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MDA showcases digitalization with predictive maintenance applications Hannover Messe, the world’s leading trade fair for industrial technology will be staged from 24 th to 28 th April 2017 in Hannover, Germany. With its core focus on “Integrated Industry,” it is the world’s leading exhibition for the digitalization of production, maintenance and energy systems In the world of industries, predictive maintenance is currently a hot topic and will play a central role at the Motion Drive and Automation forum at Hannover Messe 2017. Operators of machinery and vehicles do not want to wait until a vital component fails, but they also do not want to replace it ahead of time. And now they no longer have to, because leading suppliers of power transmission and fluid technology have developed systems that permit continuous monitoring of key components such as roller bearings, electric motors, gears, hydraulic pumps, and compressed fluids. “Predictive Maintenance is an important part of networked production and Industrie 4.0. Intelligent components use integrated sensors to capture and evaluate data in real time. Predictive Maintenance is a terrific strategy to effectively harness the interaction between mechanical engineering and IT,” says Peter Synek, Deputy Managing Director, Fluid Power Division, German Mechanical Engineering Industry Association (VDMA). This is actually nothing new: “condition monitoring” was already a main topic at past MDA shows. What is new, however, is the information that can now be extracted from condition monitoring systems. With the aid of intelligent software, the data acquired in real time allows the operator to carry out servicing or replace worn components at precisely the right time – with no fixed service interval, and before the part in question fails. How Predictive Maintenance works in reality Roller bearings are a good example of this. The reference variables in this case are vibration, temperature and speed (revolutions per minute). These are continuously monitored and analyzed so that any irregularities can be detected and their effect on the life of the bearing calculated. At the same time, any bearing that is running hot can be identified by temperature monitoring. For example, Schaeffler offers such a service for roller bearings used in wind turbines and rail vehicles. Schaeffler’s dedicated cloud analyzes the collected data and generates the results in plain-text format. So the user or operator no longer needs to have any expertise in analyzing sensor data, as is the case with condition monitoring. Instead, the system itself performs the analysis and the condition of the bearing can be checked from anywhere in the world via the Internet; similarly, the remaining life of the bearing can be calculated on the basis of the actual load spectra. NEWS AND MARKETS WORLD OF INDUSTRIES – MOTION, DRIVE & AUTOMATION 1/2017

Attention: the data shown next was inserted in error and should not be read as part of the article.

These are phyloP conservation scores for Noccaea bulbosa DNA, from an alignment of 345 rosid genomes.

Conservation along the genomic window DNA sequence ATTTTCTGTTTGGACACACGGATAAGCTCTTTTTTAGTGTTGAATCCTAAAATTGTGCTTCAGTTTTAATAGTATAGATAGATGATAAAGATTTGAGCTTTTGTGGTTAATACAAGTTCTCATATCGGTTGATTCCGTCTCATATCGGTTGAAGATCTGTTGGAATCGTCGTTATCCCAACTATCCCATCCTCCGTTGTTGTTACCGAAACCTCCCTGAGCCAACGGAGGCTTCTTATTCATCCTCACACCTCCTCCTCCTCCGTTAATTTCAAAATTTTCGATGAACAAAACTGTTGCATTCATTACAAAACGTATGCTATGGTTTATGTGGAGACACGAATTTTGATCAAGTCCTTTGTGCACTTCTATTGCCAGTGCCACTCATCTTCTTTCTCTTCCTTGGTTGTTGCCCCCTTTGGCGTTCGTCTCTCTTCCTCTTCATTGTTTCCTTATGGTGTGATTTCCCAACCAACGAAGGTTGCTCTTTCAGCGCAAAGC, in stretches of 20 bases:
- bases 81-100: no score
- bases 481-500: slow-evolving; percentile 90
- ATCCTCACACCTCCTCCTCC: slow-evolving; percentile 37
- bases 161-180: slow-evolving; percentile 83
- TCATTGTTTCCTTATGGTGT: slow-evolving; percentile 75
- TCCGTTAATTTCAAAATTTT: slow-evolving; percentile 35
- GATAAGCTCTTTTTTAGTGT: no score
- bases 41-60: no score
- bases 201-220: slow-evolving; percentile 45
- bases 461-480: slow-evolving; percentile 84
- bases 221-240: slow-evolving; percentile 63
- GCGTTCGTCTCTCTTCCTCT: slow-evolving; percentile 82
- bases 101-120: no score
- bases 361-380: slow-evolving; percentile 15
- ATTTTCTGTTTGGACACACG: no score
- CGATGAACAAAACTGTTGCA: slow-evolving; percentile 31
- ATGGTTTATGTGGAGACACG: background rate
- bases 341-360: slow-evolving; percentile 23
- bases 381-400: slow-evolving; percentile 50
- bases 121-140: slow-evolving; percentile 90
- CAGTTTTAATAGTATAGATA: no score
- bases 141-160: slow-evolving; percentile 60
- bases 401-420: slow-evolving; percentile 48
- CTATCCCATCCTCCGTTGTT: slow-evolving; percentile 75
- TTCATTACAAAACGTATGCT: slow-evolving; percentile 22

Demand for this kind of “micro-servicing” via data-based predictive maintenance is currently very high, and not only in electromechanical power transmission. Predictive maintenance systems for hydraulic drives, for instance, can incorporate particle counters. Parker will present such a system at MDA – not only at its own exhibit, but also in the VDMA Forum in Hall 19. Stefan Nilgen from Parker Hannifin tells us: “With our ‘Total System Health Management’, we can acquire data from every part of the system, including peripherals, then analyze it and use it to take the necessary measures. That way, we can keep an eye on the overall productivity as well as the total cost of ownership of complex systems such as hydraulic installations or fluid power transmissions, and can carry out whatever preventive maintenance might be needed. So ideally, any corrective measures will become unnecessary, or at least foreseeable, so that we can plan ahead and avoid the unexpected breakdowns of the past. For the user, that translates into cost savings, thanks to a longer service life and higher productivity.” The predictive maintenance tool developed by Bosch Rexroth is called OdiN, and it will also be on display at this year’s Hannover Messe. The acronym stands for “Online Diagnostic Network”, along with sensor technology and cloud-based applications it also employs the methodology of machine learning to perform preventive maintenance – with a high degree of precision. Tapio Torikka is the man responsible for developing the system: “A human expert monitoring the installation continuously by conventional means will detect a fault with 43 % probability. Our system has a fault detection rate of 99 %.” Gaining additional momentum Predictive maintenance has gained additional momentum as a result of Big Data and other themes associated with Industry 4.0. It is becoming progressively easier to collect and process relevant data for servicing and maintenance. This trend is driven in part by cross-sector collaboration, such as that between manufacturers of sensors and manufacturers of power transmission systems. Aventics and sensor specialist IFM are planning to work together in future to monitor and analyze operating data – e.g. for pneumatic cylinders – entirely online, and independently of machine control functions. This is a classic predictive maintenance scenario. Schaeffler and IBM have entered into a strategic partnership with the aim of continuously monitoring power transmission systems in critical applications such as wind turbines and railway trains using machine learning to optimize performance based on the data acquired. Systems of this kind are discussed under the collective heading of “predictive analytics”. Visitors to MDA forum with a special interest in this development would be well advised to take a close look at 7 other trade shows taking place in parallel, namely Industrial Automation, Digital Factory, Energy, ComVac, Industrial Supply and Research & Technology. Here, leading companies from all over the world will be presenting their ideas and visions for Industry 4.0 and the Industrial Internet of Things, including the whole area of preventive maintenance. Photographs: Deutsche Messe AG Peter Synek, Deputy Managing Director, Fluid Power Division, German Mechanical Engineering Industry Association (VDMA) WORLD OF INDUSTRIES – MOTION, DRIVE & AUTOMATION 1/2017